4)  Textile Design Lab offered by Pattern Observer.  My current favourite with a 9.5/10 score. I could write a ton of posts just on all the courses I’ve taken at the Lab which have all been very insightful.  The forum is an excellent platform to ask questions, learn from others and have an ongoing dialogue with everyone at the Lab which isn’t possible with any other course outlined above.  I find the weekly Art Critique webinars great for getting live feedback on any artwork I’m developing or burning questions I’d like answered in this way. With some courses you also have the opportunity to have WGSN access and there is always a monthly design challenge which is another way for getting more feedback on your work.

Other online resources I plan to investigate in the future include:

Skillshare

Udemy

Creativebug

Lastly, I’d like to add Future Learn which is a fantastic platform for free high quality courses covering every kind of subject and designed by renowned universities around the world.  Alternatives to this include: Coursera and Moocs.

Good luck in your life-long learning!

Finding Your Calling

Today I was reflecting about how finding your calling is like finding your soulmate.  When you face each other you just can’t imagine how your life was before you met them...as cheesy as that may sound.   Anyway, I think you get the analogy… for me, this path of working in pattern design has seriously seduced me and all I want to do is devote the rest of my life to it...I think that’s officially a “calling” or vocation?!  I know I’m still in the honeymoon period (it’s less than 2 years into the relationship and it wasn’t exactly love at first sight either).

Anyway, my point is that this type of work ticks so many boxes for me in respect to working creatively and I feel so lucky for it! Ok there’s I’m sure an element of naivety in all this on my part as I’m not yet a true “professional” but who ever advocated starting a new relationship with skepticism or cynicism?  I’m sure reality will strike at some point but the point is that the love of your profession should sustain you through hardships and sacrifices. Plus, I’m definitely not doing it for the love of money or fame...ermmm, it’s a drop of ten grand in salary last time I checked!

Staying with the topic of vocation, I recently finished reading “The War of Art” by Steven Pressfield and I can’t remember the last time I read a book and wanted to start reading it again the moment I got to the last page!  It is a real account of deeply felt personal conflicts that the author encountered on his journey to becoming a writer over the course of many years. One part that really fascinated me was the idea of the “Muse”. This otherworldly entity that overlooks and directs any creative endeavour. In other words, the force or inspiration driving the artist to manifest this abstract, untouchable creation that comes into being in our 3d world.  OK, sometimes it did feel a little too far fetched when he talked about invoking the Muse or praying to it though it’s not an uncommon concept found through civilizations, right?

The other fascinating lesson I took from this book is that “Resistance” is the antithesis to the  Muse. The author goes into great depth to reveal how resistance manifests itself and how to beat it.  I seriously can’t recommend this book enough. It’s my first read of 2017 (11 more titles to go!!) and what an impact it’s already having.  If anything, it has reaffirmed my calling for this precious art form and that I’m in it for the long haul for better or worse, for richer or poorer, I do!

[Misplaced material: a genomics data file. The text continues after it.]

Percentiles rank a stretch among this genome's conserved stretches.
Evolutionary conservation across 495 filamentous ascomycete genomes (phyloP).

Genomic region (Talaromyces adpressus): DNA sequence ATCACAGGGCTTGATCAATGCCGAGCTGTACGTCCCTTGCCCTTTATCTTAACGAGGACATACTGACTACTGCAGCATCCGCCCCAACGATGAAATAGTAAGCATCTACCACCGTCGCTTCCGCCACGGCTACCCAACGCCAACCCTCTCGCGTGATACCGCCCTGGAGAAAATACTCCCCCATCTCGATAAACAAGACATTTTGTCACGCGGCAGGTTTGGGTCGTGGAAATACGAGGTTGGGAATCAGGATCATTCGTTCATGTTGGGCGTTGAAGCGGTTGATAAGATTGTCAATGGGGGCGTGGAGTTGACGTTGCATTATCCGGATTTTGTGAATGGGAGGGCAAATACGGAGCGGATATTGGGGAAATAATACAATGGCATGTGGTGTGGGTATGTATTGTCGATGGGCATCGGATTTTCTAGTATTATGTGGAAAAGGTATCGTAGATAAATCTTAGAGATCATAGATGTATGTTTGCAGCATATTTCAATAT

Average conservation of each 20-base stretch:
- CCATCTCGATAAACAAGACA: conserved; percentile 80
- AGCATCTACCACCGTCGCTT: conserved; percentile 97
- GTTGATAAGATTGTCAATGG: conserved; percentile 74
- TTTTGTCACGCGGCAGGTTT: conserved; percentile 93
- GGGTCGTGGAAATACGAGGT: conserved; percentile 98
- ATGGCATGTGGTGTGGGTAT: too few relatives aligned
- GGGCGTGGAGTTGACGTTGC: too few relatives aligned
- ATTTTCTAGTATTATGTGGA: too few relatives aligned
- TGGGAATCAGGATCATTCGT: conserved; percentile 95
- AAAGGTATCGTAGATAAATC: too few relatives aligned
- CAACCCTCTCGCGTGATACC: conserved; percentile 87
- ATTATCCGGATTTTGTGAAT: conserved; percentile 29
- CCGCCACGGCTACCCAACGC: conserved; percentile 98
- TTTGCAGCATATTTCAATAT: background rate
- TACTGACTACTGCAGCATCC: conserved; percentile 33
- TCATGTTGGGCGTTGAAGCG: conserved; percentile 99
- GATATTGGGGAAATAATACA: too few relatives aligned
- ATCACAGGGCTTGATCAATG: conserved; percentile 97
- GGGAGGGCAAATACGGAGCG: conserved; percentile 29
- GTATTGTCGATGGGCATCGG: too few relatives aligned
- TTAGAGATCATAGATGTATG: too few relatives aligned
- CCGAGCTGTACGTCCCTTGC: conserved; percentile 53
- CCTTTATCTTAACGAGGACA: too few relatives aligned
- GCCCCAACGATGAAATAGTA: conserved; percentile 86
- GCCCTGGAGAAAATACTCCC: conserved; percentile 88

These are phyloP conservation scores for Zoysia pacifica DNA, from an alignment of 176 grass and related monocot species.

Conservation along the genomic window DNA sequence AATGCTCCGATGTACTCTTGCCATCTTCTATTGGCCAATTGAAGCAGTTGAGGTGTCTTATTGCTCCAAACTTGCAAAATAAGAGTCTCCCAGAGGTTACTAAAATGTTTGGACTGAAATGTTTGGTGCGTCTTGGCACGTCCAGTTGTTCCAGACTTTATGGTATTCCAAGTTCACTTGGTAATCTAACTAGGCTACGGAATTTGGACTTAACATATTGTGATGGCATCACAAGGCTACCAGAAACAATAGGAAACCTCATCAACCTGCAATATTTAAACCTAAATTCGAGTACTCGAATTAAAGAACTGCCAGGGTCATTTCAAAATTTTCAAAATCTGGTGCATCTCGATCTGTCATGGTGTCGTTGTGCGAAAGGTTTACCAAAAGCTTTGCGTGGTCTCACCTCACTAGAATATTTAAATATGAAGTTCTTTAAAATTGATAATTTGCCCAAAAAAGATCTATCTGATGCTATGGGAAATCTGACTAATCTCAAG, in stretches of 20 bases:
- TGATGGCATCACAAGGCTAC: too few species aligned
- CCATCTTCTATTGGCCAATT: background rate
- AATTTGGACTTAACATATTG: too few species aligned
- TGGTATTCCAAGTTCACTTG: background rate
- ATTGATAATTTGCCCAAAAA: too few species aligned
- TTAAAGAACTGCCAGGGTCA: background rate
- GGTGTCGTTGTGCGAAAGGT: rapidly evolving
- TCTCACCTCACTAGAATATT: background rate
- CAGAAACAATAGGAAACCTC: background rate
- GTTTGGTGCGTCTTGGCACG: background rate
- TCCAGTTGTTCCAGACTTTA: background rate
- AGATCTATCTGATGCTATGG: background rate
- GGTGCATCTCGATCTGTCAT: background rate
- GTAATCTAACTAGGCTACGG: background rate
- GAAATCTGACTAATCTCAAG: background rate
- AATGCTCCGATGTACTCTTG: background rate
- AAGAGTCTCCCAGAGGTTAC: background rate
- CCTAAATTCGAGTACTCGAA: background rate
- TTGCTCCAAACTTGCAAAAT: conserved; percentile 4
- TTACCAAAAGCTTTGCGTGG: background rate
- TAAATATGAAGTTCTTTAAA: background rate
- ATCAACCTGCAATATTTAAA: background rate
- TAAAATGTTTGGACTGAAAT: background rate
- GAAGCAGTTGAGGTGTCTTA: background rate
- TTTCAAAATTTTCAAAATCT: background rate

I picked these images I took in the last couple of days around Valencia because I think they are evocative of my life long creative path search.  The first on the left is a hanging cage which to me symbolizes the stale state of mind we find ourselves in before we find our true vocation.

The middle picture, represents the climbing up to unknown or uncharted territory...it takes courage!

The last photo symbolizes for me those moments of joy when you stumble upon something beautiful unexpectedly...the creative process or the Muse does reward us sometimes! :)

If you like this post or have any comments, do leave them right below!





First Competition of 2017

2017 has already brought so much into my life already...a temporary move to Spain to work on design, a fresh perspective to move forwards creatively as well as a bit of peace from the noise and pace of city life.  Yet, with all this positive mojo on my back, my to-do list seems never-ending and forever expanding like a black hole in my universe! So the thought of entering a design competition wasn’t quite planned...especially when I found out I only had 2 days to come up with a design concept and produce a collection to upload onto over 20 garments just to enter it!  But I immediately knew I had to forge ahead when I read the brief on the theme of the competition by PAOM which was: “Resistance” (definition: the refusal to accept or comply with something).  Quite topical though taking a political point of view wasn’t required.


As I had been photographing a lot of graffiti in the previous few weeks, I decided that this would be my starting point/inspiration.  I love street art in all its manifestations and recall fondly taking a two hour street art tour in Berlin a few years back which for the first time really made me appreciate the artistry involved and the spirit behind it.

To get started, I referred back to a Pinterest board I had created a while back appropriately called “Artistic Licence” based on a WGSN trend I was interested in.  I think graffiti art is the ultimate artistic licence an artist can take to some extent. This Pinterest PAOM Resistance board I created has some of the photos I took around me. So here’s how things developed from there…


I’d love to hear from anyone who’s done anything like this before for PAOM or other print on demand websites.  I definitely think it’s a worthwhile exercise irrespective of the final outcome. Let me know your thoughts if you have or are thinking of doing these types of competitions in the Comments below!